Revitalizing the Arab Spring With Imagination and Ingenuity
Creating an ecosystem of innovation and entrepreneurship in the Arab world is the next logical step in consolidating the political gains of the Arab spring and stabilizing the region's volatile economic environment. That’s the vision for the new i2 Institute (the two i's stand for “imagination” and “ingenuity”), launched by Saudi Arabia’s Hayat Sindi - one of the Arab world's foremost innovators and aNational Geographic Emerging Explorer - at the recently concluded PopTech conference in Maine. The goal of the new institute is to help Arab innovators - especially women - write business plans, connect with other innovators and find investors for their ideas. So can this quixotic plan by an Arab woman straddling two vastly different cultural worlds actually work?
On the surface, of course, the prospects are grim. According to the IMF, the youth unemployment rate across the Arab world is close to 25% -- and these youth account for 40% of all people in the region without jobs. That figure is undoubtedly higher for women. In Saudi Arabia, for example, female participation rate in the Saudi workforce is only 14%. Saudi culture doesn’t make it easy for women to work, and until now, there have been too many daunting institutional barriers to women getting involved in business. For example, women in Saudi Arabia only recently earned the right to vote and women across the Arab world face hurdles being treated as equals -- in boardroom meetings, men simply turn their backs on Arab women they don't respect.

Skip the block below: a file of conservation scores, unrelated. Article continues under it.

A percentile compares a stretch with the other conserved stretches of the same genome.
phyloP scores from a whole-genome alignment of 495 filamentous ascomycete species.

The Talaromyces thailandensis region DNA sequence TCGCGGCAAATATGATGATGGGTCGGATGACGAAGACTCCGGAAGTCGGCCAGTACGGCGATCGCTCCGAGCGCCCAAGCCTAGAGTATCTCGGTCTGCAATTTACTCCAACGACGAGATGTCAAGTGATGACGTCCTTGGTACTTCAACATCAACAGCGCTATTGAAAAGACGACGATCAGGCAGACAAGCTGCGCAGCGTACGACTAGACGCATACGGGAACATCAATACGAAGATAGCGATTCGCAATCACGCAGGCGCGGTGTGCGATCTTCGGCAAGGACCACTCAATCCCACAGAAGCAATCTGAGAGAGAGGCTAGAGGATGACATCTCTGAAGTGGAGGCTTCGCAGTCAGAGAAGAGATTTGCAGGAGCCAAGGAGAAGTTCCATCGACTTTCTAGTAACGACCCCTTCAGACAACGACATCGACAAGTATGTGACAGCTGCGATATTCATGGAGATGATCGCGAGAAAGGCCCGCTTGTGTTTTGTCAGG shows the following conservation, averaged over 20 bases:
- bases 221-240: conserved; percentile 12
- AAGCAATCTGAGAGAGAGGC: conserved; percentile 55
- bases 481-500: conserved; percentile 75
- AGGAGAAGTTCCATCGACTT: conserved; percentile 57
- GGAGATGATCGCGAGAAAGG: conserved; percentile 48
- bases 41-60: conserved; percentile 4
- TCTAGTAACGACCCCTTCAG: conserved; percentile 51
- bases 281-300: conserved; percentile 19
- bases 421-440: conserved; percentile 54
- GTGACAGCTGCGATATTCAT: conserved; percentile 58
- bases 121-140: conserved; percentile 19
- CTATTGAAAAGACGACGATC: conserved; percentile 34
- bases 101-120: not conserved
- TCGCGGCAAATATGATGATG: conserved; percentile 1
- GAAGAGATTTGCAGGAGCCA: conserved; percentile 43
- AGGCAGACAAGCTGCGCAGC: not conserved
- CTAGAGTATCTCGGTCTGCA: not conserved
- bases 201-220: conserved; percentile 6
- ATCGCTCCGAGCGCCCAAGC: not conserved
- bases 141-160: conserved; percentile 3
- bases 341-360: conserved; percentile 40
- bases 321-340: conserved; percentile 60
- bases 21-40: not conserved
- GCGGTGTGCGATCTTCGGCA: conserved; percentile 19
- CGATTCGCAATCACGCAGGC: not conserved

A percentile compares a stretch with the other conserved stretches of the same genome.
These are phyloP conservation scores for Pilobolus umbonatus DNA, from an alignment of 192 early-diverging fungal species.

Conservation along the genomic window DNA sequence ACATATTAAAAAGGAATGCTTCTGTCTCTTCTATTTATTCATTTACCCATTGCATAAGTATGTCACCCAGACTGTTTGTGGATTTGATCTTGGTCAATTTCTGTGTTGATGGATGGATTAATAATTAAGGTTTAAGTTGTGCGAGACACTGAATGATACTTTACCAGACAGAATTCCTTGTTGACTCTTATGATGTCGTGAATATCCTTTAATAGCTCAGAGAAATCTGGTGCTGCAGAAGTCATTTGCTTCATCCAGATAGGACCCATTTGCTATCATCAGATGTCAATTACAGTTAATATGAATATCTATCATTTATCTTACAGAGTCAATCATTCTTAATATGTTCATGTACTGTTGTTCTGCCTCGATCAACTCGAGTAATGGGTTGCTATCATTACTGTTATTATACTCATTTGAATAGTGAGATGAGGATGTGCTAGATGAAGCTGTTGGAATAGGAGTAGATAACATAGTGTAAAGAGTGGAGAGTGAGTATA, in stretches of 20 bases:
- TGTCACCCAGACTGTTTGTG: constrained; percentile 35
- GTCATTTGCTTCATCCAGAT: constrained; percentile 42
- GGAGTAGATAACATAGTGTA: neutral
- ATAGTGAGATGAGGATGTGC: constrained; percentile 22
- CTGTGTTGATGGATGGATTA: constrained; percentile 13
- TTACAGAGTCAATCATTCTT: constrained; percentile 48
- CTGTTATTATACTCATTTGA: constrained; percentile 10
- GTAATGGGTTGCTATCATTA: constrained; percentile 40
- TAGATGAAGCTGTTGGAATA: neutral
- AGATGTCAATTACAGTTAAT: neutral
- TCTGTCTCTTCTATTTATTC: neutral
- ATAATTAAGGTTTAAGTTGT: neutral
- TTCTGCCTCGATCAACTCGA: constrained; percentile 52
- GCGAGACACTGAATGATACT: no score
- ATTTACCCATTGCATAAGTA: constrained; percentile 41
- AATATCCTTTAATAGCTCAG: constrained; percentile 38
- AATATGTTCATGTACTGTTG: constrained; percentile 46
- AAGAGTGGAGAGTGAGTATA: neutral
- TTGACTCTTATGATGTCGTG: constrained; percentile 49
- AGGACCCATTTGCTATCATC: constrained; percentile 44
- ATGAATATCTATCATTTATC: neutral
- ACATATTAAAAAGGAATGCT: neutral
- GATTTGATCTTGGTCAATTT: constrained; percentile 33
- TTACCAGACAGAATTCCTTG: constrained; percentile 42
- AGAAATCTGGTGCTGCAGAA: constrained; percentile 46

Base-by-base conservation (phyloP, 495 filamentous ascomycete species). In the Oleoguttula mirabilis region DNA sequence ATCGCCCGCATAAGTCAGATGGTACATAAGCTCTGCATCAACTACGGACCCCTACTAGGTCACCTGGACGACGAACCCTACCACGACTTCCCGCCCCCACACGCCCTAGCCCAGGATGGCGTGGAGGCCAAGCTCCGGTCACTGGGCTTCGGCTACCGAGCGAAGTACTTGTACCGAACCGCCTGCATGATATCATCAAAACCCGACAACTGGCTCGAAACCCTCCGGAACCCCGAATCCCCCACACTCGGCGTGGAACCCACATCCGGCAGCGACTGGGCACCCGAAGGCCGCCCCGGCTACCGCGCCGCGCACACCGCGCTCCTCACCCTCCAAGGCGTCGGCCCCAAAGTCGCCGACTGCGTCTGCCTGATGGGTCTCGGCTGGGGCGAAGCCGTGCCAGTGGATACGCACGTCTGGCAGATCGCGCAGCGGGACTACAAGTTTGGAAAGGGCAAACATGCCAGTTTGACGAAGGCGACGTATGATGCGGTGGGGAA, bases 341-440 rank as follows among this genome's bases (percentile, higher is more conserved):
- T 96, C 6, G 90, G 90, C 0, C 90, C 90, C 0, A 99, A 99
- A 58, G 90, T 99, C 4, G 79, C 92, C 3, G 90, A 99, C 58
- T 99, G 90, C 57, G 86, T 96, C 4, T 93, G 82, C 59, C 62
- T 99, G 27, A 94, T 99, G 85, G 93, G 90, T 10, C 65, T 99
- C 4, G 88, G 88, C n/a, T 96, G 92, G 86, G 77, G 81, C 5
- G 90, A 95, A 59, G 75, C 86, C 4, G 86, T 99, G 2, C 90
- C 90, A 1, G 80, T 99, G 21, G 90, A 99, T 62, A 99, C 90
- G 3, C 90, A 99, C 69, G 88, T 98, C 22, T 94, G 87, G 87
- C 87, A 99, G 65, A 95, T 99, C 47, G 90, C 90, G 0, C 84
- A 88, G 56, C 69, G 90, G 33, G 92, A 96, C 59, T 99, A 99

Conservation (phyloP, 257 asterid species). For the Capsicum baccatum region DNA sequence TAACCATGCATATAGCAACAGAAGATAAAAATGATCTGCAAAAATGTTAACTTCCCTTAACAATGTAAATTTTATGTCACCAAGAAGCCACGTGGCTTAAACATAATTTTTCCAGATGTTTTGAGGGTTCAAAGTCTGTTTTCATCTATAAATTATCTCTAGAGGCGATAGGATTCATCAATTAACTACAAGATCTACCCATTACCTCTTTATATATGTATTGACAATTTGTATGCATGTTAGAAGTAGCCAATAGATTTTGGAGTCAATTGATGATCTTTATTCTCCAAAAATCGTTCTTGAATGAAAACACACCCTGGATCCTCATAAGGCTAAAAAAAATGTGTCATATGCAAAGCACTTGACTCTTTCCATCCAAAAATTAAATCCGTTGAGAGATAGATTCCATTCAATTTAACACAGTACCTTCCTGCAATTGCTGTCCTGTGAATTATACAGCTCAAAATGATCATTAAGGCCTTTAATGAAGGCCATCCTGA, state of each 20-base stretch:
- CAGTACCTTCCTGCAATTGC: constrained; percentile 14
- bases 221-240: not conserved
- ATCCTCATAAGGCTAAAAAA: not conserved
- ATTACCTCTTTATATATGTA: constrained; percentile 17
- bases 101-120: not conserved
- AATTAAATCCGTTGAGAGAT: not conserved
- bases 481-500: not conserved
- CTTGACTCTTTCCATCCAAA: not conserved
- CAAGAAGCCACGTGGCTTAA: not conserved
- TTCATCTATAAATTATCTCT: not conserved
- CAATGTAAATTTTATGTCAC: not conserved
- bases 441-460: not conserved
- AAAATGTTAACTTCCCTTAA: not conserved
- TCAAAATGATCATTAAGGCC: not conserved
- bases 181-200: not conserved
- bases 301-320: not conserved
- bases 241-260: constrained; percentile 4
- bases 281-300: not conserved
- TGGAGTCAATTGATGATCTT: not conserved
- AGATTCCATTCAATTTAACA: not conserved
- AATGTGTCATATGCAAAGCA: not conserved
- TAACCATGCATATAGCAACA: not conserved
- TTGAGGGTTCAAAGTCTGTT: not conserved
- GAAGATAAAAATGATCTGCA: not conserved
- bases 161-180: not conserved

The i2 Institute hopes to shatter the conventional wisdom: "Women like Sindi offer a model for the next generation of young Arab women thinking about their own place in the world and balancing sometimes contradictory imperatives to be devout Muslims while also holding down professions, like men.” Certainly, if you scratch the surface, the numbers are more promising. Wharton even called female Arab innovators the key to driving business growth in the Middle East. Moreover, according to Booz & Co., rates of entrepreneurship in the Arab world (at 13%) are actually higher than in Western nations like the U.S. (8%) and the UK (6%). Putting all of this pent-up entrepreneurial energy to work could go a long way to address the systemic unemployment in the region and open up new prospects for young innovators.
Hayat Sindi’s vision for the i2 Institute is to accelerate these trends throughout the Arab world and jump-start innovation. As she pointed out at this year's PopTech event, she sees her new institute leading to scientists finding new ways to purify water, diagnose disease and other solutions. There is talent and a wealth of young entrepreneurial behavior in the emerging Arab world. Increasingly, these youth are attending Western educational institutions and exporting their knowledge back home -- take Hayat Sindi for example: she wears a headscarf and grew up in Saudi Arabia but, at the same time, boasts impeccable Harvard and Cambridge credentials. These are exactly the types of people to revitalize the Arab Spring with imagination and ingenuity.
When adults are challenged to behave like adults, by a child, they can go in one of two directions.